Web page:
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Episode 016: How Can I Increase My Attention Span?

Is there a way to develop a stronger attention span without drugs from a doctor?

A damn good question and we have a damn good answer. Answers at that really. Adam provides some really good insight on ways that you can increase your attention span without any doctors or drugs. We also talk about kids today that appear to have a lot of obstacles in the way fighting for their attention or inhibiting it; the need for Ritalin, media, the Internet, chatting while doing homework and the schizophrenic presentation of movies and television today.

Thanks Hurd, this one is for you. You’re the bomb. And let’s see if you guys have enough attention span for the whole show.

Length: 28:10
Special Guest: Adam and Don The Producer

6 Responses to Episode 016: How Can I Increase My Attention Span?

  1. hurd4 2011.03.11 8:55 pm

    i am sure this guy wont kill you in your sleep. gross bodily harm maybe, but not murder.

    i think i will try the abc’s with my left hand thing. because i am slowly turning into a bunny on coke. i cant even finish a 30 minute tv show anymore.

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    1. Don The Producer 2011.03.14 7:35 pm

      I haven’t tried these techniques yet. I did turn off my chat and Facebook though while getting my homework done. That helps A LOT!

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  2. Da Coconut 2011.03.16 11:51 pm

    DSM-IV-TR Criteria for Attention-Deficit/Hyperactivity Disorder

    Either A or B:

    A. Six or more of the following symptoms of inattention for at least 6 months to a point that is disruptive and developmentally inappropriate:

    1. Often does not give close attention to details or makes careless mistakes in schoolwork, work, or other activities.
    2. Often has trouble keeping attention on tasks or play activities.
    3. Often does not seem to listen when spoken to directly.
    4. Often does not follow instructions and fails to finish schoolwork, chores, or duties in the workplace (not due to oppositional behavior or failure to understand instructions).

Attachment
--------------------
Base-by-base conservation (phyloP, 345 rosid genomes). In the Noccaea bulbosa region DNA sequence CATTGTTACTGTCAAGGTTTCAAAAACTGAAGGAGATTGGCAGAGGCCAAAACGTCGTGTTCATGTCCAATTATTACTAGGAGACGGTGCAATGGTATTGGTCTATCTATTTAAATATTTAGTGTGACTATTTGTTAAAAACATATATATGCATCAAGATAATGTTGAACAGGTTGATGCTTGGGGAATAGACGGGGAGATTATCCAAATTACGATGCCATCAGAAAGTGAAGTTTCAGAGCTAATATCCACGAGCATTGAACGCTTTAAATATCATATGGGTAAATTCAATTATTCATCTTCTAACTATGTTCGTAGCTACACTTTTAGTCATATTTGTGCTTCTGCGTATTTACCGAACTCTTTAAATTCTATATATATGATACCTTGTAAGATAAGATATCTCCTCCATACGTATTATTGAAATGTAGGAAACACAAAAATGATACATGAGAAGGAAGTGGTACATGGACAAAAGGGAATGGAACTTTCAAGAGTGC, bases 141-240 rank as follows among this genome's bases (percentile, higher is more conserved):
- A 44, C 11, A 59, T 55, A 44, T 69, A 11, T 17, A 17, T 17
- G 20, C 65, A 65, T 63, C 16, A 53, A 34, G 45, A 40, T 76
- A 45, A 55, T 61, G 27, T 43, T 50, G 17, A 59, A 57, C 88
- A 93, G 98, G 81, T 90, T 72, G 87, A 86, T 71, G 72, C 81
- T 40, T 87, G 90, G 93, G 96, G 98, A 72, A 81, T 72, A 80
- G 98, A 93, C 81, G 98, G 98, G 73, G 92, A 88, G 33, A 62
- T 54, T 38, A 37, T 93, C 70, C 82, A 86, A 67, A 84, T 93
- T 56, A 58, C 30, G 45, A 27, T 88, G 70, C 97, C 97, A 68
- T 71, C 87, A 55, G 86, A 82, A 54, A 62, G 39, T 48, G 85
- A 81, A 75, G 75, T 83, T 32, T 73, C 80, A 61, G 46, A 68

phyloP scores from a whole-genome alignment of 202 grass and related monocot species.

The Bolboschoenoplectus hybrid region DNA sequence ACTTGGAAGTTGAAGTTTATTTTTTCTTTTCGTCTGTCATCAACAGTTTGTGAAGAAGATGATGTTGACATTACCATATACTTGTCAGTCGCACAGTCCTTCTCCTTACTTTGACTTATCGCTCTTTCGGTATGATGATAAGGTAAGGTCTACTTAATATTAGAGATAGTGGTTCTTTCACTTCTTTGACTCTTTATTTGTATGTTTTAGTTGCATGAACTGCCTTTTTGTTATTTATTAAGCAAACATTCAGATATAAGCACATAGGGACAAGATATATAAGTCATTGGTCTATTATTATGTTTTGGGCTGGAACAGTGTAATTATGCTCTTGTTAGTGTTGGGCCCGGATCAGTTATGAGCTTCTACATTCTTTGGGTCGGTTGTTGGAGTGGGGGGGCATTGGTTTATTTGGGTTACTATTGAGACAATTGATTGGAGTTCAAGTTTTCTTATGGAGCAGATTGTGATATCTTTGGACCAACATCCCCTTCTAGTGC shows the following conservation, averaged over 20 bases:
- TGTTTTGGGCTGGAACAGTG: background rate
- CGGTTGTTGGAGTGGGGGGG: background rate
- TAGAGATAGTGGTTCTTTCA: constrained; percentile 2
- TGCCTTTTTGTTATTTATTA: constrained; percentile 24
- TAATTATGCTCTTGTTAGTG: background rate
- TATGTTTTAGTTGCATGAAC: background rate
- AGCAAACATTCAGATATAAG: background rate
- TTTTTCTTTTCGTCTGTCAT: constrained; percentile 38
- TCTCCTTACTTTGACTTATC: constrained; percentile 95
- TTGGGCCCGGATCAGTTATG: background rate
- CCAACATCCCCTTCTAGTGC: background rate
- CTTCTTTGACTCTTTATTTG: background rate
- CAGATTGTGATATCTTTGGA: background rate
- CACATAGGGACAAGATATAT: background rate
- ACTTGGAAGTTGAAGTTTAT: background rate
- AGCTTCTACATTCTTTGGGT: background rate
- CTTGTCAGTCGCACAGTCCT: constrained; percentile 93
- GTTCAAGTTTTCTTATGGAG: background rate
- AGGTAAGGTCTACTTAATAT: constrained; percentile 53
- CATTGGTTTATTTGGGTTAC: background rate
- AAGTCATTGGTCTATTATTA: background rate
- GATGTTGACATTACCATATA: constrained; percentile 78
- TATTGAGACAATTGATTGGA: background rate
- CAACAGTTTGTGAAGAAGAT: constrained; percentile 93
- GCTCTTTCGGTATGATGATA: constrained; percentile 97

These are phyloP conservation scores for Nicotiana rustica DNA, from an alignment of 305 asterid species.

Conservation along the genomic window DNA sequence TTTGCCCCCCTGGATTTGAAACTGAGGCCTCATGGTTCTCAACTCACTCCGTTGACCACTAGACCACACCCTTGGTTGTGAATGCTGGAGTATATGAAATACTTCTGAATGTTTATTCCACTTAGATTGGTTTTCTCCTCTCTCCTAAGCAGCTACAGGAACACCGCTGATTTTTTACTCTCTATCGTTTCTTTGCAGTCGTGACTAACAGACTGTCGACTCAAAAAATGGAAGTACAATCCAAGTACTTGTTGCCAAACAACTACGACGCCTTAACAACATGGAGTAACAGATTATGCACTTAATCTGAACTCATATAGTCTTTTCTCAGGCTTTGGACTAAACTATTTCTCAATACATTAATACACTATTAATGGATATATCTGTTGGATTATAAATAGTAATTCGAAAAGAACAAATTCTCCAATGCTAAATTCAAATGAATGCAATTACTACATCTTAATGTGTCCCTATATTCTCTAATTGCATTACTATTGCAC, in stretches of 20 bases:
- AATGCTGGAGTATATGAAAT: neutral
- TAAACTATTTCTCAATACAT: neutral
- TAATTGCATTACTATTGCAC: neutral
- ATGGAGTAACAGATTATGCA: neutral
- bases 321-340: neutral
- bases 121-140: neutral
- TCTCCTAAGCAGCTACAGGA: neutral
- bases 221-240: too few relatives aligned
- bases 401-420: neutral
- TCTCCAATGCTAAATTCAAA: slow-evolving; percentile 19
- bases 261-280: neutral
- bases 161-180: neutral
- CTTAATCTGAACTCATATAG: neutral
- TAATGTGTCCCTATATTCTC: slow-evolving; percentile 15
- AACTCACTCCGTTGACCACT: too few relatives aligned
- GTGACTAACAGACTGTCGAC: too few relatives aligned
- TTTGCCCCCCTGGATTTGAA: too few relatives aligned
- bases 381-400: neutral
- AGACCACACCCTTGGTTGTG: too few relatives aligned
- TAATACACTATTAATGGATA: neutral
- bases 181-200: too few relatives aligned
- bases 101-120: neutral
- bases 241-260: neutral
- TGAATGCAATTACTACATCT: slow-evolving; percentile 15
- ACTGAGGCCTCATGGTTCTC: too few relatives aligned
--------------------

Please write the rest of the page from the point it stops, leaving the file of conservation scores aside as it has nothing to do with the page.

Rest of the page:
5. Often has trouble organizing activities.
    6. Often avoids, dislikes, or doesn’t want to do tasks involving prolonged mental effort (such as schoolwork or homework).
    7. Often loses things needed for tasks and activities (e.g. toys, school assignments).
    8. Is often easily distracted.
    9. Is often forgetful in daily activities.

    B. Six or more of the following symptoms of hyperactivity-impulsivity for at least 6 months to a point that is disruptive and developmentally inappropriate:


    1. Often fidgets with hands or feet or squirms in seat.
    2. Often gets up from seat when remaining in seat is expected.
    3. Often runs about or climbs when and where it is not appropriate (adolescents or adults may feel very restless).
    4. Often has trouble playing or enjoying leisure activities quietly.
    5. Is often “on the go” or often acts as if “driven by a motor”.
    6. Often talks excessively


    1. Often blurts out answers before questions have been finished.
    2. Often has trouble waiting one’s turn.
    3. Often interrupts or intrudes on others (e.g. butts into conversation or games).

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    1. Don The Producer 2011.03.18 10:02 am

      Being a layman in diagnosing people with ADHD and ADD, it seems to me that some people can easily get these REAL symptoms mixed up with normal hyperactive kids. I once knew a couple that really didn’t’ have a relationship with their 4 year old since they both worked 60 hours a week each and had a nanny take care of their kid. When they saw their daughter running around the house they asked the nanny if their daughter needed meds because she was so active. The nanny had to tell the parents that it was just a sugar rush from a lollipop.
      I’m not saying that these conditions don’t exist because I know they do. But I think there needs to be a middle-way when approaching situations like this.

      Thanks for the Criteria Da Coconut.

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    2. The Adam 2011.03.20 9:26 pm

      Thanks for the information Da Coconut. Reading them I’m left with an additional question…
      Aren’t these symptoms which one would also see with parental malpractice? I think of the three Hyperactivity is the most likely to be legitimate as it is closely related to chemical imbalances.
      I do know that these issues exist out there naturally, but I am a firm believer in that these situations are created by our environment much more commonly. I’d like to see unbiased research done on this. I know my personal observations lead me to this opinion, but real evidence would be nice. The issue is that rarely in this day and age research on such things granted without some sway in one particular observation or another.
      Thanks again Da Coconut, a pleasure to read your info as always… and thank Miss Da Coconut too…she’s had a hand in it too, right?
      -The Adam

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